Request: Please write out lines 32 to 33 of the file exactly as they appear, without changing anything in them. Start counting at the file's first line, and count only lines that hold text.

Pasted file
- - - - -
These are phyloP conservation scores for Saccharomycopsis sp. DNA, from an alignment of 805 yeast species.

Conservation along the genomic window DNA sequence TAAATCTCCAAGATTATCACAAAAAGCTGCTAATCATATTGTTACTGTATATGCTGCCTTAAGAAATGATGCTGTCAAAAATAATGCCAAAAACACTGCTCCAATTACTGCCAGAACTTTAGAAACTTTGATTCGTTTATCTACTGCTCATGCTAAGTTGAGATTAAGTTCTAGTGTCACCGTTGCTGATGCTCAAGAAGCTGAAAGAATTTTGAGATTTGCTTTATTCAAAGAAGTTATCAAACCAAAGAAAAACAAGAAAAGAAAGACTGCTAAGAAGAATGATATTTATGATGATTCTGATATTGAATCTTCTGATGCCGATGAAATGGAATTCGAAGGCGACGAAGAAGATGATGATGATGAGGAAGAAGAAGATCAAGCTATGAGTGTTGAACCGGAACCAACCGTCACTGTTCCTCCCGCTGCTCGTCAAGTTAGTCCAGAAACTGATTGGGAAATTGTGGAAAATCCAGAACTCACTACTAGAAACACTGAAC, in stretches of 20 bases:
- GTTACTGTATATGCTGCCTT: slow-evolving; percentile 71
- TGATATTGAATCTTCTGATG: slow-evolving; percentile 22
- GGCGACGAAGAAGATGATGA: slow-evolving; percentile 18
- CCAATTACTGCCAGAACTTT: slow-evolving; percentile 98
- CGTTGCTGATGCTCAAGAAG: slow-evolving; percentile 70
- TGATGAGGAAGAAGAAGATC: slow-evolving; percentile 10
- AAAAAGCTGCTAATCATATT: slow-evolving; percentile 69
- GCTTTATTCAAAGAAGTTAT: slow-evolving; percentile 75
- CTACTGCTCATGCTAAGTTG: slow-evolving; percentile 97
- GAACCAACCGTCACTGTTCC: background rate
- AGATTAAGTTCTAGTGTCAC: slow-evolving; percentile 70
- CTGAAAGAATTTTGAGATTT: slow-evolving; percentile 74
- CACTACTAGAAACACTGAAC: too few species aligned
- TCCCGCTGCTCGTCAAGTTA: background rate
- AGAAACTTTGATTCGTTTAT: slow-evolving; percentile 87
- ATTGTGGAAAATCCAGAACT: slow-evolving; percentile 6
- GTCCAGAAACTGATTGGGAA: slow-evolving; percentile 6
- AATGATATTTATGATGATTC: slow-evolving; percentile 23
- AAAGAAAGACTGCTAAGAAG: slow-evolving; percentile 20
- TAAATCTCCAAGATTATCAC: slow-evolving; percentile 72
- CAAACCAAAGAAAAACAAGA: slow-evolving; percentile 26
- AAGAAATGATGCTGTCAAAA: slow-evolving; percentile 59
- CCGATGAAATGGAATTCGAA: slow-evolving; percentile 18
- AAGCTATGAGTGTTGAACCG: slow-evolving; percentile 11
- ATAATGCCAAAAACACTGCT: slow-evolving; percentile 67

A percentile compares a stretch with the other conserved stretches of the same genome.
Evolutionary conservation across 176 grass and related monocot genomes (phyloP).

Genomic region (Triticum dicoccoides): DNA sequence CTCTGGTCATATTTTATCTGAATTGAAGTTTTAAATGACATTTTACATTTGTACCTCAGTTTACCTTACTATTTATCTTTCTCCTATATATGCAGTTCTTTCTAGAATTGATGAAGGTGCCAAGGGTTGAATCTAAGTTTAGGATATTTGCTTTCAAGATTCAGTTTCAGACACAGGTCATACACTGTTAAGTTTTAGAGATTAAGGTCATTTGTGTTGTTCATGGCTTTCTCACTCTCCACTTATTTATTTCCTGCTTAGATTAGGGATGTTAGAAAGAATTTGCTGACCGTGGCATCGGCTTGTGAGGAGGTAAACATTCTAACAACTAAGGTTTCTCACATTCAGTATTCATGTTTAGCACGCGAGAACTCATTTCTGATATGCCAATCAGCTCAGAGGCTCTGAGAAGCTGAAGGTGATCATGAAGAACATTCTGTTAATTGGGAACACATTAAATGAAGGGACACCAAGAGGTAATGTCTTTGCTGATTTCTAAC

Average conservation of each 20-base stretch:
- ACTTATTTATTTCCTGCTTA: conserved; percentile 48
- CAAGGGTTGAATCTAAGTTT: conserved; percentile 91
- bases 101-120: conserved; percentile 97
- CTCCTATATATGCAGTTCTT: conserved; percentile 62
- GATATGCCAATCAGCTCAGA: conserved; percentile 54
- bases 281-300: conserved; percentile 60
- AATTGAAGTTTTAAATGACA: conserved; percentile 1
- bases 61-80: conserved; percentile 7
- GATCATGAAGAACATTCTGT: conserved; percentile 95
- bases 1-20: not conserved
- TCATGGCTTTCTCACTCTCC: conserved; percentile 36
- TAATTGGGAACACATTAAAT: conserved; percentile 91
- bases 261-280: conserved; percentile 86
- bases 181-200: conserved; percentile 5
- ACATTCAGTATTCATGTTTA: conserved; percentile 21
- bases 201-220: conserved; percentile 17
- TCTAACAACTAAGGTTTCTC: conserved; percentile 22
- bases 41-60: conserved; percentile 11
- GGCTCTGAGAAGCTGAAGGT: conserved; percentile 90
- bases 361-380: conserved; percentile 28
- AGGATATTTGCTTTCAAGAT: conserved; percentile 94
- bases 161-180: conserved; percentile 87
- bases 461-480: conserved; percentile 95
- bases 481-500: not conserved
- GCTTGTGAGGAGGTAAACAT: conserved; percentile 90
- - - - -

- ACTTATTTATTTCCTGCTTA: conserved; percentile 48
- CAAGGGTTGAATCTAAGTTT: conserved; percentile 91